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By John Thompson.

Rachel M. Cohen’s The War on Public Schools warns that “Charters, vouchers, and disposable teachers are Trump’s targets.” Cohen’s American Prospect article details both the president-elect’s agenda, and a political history that Democrats shouldn’t ignore.

Trump has long proclaimed his plan to invest $20 billion dollars for expanding charters and private-school vouchers. Charter supporter Martin West suggests that Trump is likely to triple the annual federal investments in charters. Moreover, Republicans are “eager to expand Washington, D.C.’s private-school voucher program.” The Heritage Foundation’s Lindsey Burke says, “I think [the Republican Congress and new administration] could eventually turn D.C. into an all-choice district like we see in New Orleans.”

One would have thought that regardless of one’s position on choice that one lesson of post-NCLB school policy is that there are many mediocre, average, and bad charters but there aren’t nearly as many high-performing, high-poverty charters as would be necessary to significantly improve urban and rural education. But, Betsy DeVos’ husband, Richard, was an investor in K12 Inc., a national for-profit virtual charter school company.  If voucher funding is expanded, true believers in competition could delude themselves into believing – or claiming to believe – that for-profit online learning will create scalable solutions.

Before Rob Goad was named as the White House education advisor, Cohen described his Title I portability agenda. She reviewed the defeat of portability after President Obama threatened to veto “any version of the law that contained it,” and she wrote, “a White House report issued in 2015 said that Title I portability would direct significant amounts of federal aid away from high-poverty districts toward low-poverty ones.”

Trump will probably fill the vacant US Supreme Court seat with a nominee who would advance the corporate reform agenda. Most frightening are “alike cases headed to the Supreme Court,” and “a near certainty that a reconstituted majority of five conservative justices will strike down agency fees, which could considerably reduce the resources available to the American Federation of Teachers and the National Education Association.”

As Cohen explains, progressives and school reformers must not forget the history which paved the way for Trump’s education agenda. She writes:

George W. Bush and Barack Obama administrations softened the ground for a federally incentivized expansion of vouchers and other forms of privatization. In the bipartisan deal that led to the enactment of No Child Left Behind in 2002, Bush and Democrats led by Senator Edward Kennedy traded federal standards for more federal funding. The subtext was the Republican narrative that public schools were failing. This in turn led to the era of standardized testing and punitive measures against “failing” schools.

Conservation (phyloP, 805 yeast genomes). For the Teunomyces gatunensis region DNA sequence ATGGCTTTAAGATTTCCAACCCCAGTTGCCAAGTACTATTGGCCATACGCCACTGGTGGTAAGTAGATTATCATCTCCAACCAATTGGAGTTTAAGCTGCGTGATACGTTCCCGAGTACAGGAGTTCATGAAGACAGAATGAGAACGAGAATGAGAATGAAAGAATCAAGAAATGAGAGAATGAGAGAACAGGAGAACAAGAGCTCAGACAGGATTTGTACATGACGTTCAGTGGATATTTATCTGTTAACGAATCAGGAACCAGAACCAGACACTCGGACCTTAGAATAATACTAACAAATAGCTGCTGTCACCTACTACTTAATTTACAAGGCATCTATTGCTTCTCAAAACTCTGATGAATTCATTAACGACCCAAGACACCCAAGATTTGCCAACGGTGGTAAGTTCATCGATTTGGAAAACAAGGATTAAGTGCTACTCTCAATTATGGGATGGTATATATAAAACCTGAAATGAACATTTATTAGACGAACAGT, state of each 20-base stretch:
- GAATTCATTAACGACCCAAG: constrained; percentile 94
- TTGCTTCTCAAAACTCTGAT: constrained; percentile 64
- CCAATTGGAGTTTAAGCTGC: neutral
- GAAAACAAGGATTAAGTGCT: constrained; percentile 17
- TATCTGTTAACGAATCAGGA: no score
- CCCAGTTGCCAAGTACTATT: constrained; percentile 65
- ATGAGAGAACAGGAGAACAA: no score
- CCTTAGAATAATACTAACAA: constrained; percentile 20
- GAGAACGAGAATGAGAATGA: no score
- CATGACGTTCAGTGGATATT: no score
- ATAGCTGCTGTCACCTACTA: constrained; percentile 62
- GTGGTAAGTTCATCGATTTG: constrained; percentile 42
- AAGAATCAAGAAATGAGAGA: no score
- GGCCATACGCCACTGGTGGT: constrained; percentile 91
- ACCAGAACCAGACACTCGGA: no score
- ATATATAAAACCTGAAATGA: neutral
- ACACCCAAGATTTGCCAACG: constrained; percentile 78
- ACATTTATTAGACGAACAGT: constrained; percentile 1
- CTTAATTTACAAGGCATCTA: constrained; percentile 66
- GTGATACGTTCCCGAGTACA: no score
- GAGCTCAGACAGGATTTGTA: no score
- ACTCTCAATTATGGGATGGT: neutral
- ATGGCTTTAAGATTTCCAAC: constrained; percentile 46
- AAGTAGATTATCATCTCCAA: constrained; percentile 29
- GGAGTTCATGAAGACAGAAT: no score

Cohen also notes the equivocations of neoliberal school reformers about whether they should collaborate with Trumpism.  No organization did more than the Democrats for Education Reform (DFER) to advance the anti-union corporate reform agenda which divided Democrats and opened the door to Trump. DFER’s Shamar Jeffries initially urged Democrats “to refuse to accept an appointment to be Trump’s secretary of education” and thus “become an agent for an agenda that both contradicts progressive values and threatens grave harm to our nation’s most vulnerable kids.’”

But, DFER:

Soon walked back their original declaration of opposition to Trump. In a statement sent to the group’s supporters, Jeffries wrote that DFER was not saying Democrats should not work with Trump on education, but just that no Democrat should work for him as secretary of education. “[W]e draw a distinction between working with and working for Trump,” Jeffries wrote. “Where appropriate, we will work with the Administration to pursue policies that expand opportunity for kids, and we will vocally oppose rhetoric or policies that undermine those opportunities.”

According to that logic, had Father Coughlin, David Duke, or George Wallace been elected president, civil rights activists should have worked “with” but not “for” their agendas.

What do you think? Why won’t the Democrats for Education Reform take a principled stand? How much did it and neoliberal reformers contribute to the Trump victory? Will we defeat DeVos? Will we defeat Trump? I only know that we won’t give in to Trumpism.

Author

Anthony Cody
Anthony Cody

Anthony Cody worked in the high poverty schools of Oakland, California, for 24 years, 18 of them as a middle school science teacher. He was one of the organizers of the Save Our Schools March in Washington, DC in 2011 and he is a founding member of The Network for Public Education. A graduate of UC Berkeley and San Jose State University, he now lives in Mendocino County, California.

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